The Supermarket Business Model is Broken, Let’s Fix It!

Adam Smith, also known as the “Father of Modern Capitalism,” famously wrote in 1776, “it is not from the benevolence of the butcher, the brewer, or the baker, that we expect our dinner, but from their regard to their own interests.” People, he argued in the Wealth of Nations, need to pursue their self-interest and this will in turn benefit our collective societal well-being. Workers’ self-interest lies in working to earn income, while business owners make profits that benefit them but also create economic prosperity and progress in society as a whole.

In the age of globalization, that balance is now fundamentally off. Over the past decades, global supermarket chains have produced hefty returns to their shareholders and owners at the expense of workers and farmers, especially women, who often work hard for poverty pay and under abusive working conditions. Oxfam’s Ripe for Change report presented evidence that, across a basket of common food products, supermarkets’ share of the consumer price has increased by around 10% over the past 20 years, while the share received by farmers and workers has declined by about 25%.

Since June 2018, Oxfam has been highlighting what is wrong with the supermarket business model in our Behind the Barcodes campaign. We published extensive analyses and evidence from multiple countries across a number of commodities to show how human suffering is systemic in our food supply chains. We have gathered evidence that leading supermarkets in Germany, the Netherlands, the US and UK have links to labor rights violations and human suffering in their global food sourcing.

The supermarket model is broken and we need to fix it. The globalization of food supply chains has yielded human misery, rather than allowing women and men to flourish and reach their full potential. So why is the model broken, and how can we take action to fix it now?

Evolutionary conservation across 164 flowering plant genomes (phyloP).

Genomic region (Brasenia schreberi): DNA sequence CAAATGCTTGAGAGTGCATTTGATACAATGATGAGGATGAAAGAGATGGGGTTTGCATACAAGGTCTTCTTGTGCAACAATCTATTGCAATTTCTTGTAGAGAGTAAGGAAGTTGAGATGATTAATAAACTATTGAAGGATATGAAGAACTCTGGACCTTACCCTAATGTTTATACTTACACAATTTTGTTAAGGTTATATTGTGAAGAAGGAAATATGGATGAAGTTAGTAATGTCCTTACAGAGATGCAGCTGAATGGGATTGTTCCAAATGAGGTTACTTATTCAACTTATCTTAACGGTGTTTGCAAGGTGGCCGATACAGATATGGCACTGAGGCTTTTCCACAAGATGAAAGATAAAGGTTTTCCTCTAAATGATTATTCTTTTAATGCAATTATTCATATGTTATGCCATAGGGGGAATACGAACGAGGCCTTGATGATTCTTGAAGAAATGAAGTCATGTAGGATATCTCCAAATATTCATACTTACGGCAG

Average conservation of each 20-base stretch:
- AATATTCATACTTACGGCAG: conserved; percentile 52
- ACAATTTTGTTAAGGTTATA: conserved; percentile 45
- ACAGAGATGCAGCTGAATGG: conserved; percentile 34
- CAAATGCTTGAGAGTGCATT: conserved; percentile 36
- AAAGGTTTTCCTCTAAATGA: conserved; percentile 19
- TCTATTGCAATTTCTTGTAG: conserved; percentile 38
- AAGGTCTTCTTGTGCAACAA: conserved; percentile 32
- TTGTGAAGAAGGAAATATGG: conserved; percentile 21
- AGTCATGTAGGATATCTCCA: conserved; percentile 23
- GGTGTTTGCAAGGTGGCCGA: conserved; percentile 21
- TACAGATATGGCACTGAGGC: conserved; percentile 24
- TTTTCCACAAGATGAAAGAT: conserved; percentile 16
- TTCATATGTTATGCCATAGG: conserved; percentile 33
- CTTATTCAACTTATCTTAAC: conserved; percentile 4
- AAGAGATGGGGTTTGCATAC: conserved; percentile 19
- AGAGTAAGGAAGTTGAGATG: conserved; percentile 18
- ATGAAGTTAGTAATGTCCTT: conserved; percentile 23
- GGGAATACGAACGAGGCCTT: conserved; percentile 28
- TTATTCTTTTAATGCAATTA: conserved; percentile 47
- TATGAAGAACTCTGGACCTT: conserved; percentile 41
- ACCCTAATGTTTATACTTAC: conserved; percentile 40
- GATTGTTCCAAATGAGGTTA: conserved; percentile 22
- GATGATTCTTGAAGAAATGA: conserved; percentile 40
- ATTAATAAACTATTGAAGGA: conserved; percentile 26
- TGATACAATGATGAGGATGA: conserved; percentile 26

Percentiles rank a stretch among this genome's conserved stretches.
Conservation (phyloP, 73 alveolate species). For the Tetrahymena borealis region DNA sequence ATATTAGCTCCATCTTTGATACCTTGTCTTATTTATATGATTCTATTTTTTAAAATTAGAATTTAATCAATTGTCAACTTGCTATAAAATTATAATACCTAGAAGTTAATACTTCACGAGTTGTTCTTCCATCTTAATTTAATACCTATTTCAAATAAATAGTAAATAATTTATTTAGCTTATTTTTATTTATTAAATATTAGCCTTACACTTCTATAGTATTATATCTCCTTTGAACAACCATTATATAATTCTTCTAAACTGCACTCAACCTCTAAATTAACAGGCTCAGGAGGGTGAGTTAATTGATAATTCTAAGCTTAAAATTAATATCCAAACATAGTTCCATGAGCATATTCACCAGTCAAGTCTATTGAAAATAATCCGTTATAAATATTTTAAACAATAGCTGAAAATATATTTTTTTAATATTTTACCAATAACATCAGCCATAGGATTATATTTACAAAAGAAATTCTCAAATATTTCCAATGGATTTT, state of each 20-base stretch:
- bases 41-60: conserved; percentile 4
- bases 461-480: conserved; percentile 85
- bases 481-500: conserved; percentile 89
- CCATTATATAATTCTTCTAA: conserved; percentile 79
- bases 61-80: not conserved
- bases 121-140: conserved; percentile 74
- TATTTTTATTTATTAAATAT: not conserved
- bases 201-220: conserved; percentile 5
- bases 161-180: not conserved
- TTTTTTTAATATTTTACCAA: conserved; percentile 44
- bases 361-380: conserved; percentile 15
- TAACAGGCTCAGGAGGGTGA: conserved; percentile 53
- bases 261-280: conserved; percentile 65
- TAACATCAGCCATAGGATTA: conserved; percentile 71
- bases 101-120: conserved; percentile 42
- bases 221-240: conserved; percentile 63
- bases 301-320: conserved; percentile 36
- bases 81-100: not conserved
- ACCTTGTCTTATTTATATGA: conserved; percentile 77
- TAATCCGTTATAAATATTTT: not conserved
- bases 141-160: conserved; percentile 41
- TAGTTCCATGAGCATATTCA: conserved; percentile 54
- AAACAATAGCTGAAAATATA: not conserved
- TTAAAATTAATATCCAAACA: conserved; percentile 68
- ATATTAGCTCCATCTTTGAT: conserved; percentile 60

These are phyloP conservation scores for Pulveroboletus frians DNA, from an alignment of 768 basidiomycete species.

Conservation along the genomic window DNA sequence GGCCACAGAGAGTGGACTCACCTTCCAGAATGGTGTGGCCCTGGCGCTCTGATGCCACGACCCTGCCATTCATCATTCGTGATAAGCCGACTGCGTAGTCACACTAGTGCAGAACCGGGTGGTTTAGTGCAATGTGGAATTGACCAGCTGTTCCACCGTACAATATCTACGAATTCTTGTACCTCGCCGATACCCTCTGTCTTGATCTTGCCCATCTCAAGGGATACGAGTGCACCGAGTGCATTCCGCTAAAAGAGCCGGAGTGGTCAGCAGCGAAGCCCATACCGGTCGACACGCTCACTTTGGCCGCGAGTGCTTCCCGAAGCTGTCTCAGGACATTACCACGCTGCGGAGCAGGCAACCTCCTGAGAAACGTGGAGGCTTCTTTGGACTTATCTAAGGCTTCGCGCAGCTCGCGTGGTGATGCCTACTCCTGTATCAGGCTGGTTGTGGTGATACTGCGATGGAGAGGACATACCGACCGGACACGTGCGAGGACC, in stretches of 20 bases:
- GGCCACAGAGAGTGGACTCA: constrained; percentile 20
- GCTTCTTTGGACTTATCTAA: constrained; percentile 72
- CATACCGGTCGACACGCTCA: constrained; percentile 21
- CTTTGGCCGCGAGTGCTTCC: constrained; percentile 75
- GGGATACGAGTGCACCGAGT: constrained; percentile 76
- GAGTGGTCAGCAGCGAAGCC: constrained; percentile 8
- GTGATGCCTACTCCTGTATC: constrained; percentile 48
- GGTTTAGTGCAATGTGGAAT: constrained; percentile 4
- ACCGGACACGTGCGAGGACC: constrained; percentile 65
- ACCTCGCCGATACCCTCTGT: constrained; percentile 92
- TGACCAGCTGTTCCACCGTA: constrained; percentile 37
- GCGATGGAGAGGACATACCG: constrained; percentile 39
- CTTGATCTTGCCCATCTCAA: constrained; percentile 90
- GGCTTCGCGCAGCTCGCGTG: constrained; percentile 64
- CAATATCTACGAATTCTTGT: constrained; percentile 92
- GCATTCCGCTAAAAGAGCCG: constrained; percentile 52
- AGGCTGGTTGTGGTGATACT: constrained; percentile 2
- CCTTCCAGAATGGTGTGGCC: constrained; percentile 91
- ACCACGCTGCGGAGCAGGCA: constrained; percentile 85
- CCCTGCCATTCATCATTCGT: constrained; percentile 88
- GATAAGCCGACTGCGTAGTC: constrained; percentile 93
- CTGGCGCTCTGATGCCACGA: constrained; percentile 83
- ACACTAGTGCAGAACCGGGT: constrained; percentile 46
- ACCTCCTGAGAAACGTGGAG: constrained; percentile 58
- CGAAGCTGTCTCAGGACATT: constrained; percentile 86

First, supermarkets’ sourcing model is driven only by price competition, and largely neglects transparency and respect for human rights. Supermarkets continue to pressure suppliers on pricing while adding many layers of audit requirements. While auditing brings an element of independent verification of controls and systems, it often misses critical human right issues experienced by workers and farmers in global supply chains.

In Oxfam’s experience, we have found that those who are in charge of supply chain operations are often detached from those who formulate policies on human rights and labor standards. By separating human rights from purchasing, supermarkets do not reward suppliers for improving labor standards and perpetuate harmful and often dangerous conditions for workers.

Secondly, supermarkets have not taken enough steps to work with their suppliers to ensure ethical production. Over the past year, only two Dutch supermarkets (Albert Heijn and Jumbo) have made progressive commitments to respect workers’ rights in their supply chains. Other major supermarkets continue to be silent despite continuing evidence of labor exploitation in our food supply chains.

It is possible to fix this. The first step to improvement is more sunlight. Supermarkets must improve their overall supply chain transparency so that they, as buyers, and their customers know where their products come from.

Supermarkets must also adopt a human rights due diligence framework. This means going beyond audit compliance to proactively map out human rights risks in their supply chains and then show how these risks are being mitigated. Supermarkets should engage key stakeholders—particularly workers themselves—throughout this process. Oxfam has developed a full set of Workers’ Rights Recommendations for food retailers so that supermarkets can take steps to address these issues in their global supply chains.

More than 230,000 shoppers have demanded that the supermarkets they buy from change their practices to end human suffering in our food. Despite this call to action, Oxfam has continued to uncover new evidence of abuses and systemic challenges faced by workers producing our food all over the world—including seafood from Thailand; melons, grapes and mangos from Brazil; English breakfast tea from India; and sweet potatoes from the United States.

Many advocates of capitalism often refer to Adam Smith’s notion of self-interest – but they completely neglect the fact that Smith was also a moral philosopher. Smith made it clear in The Theory of Moral Sentiments that we must consider the harmful effects of our actions. Pursuing self-interest should not cause harm to other people. We cannot have true prosperity without human empathy. And this is why we must end human suffering in supermarket’s supply chain.

Download Oxfam’s full Briefing Note >>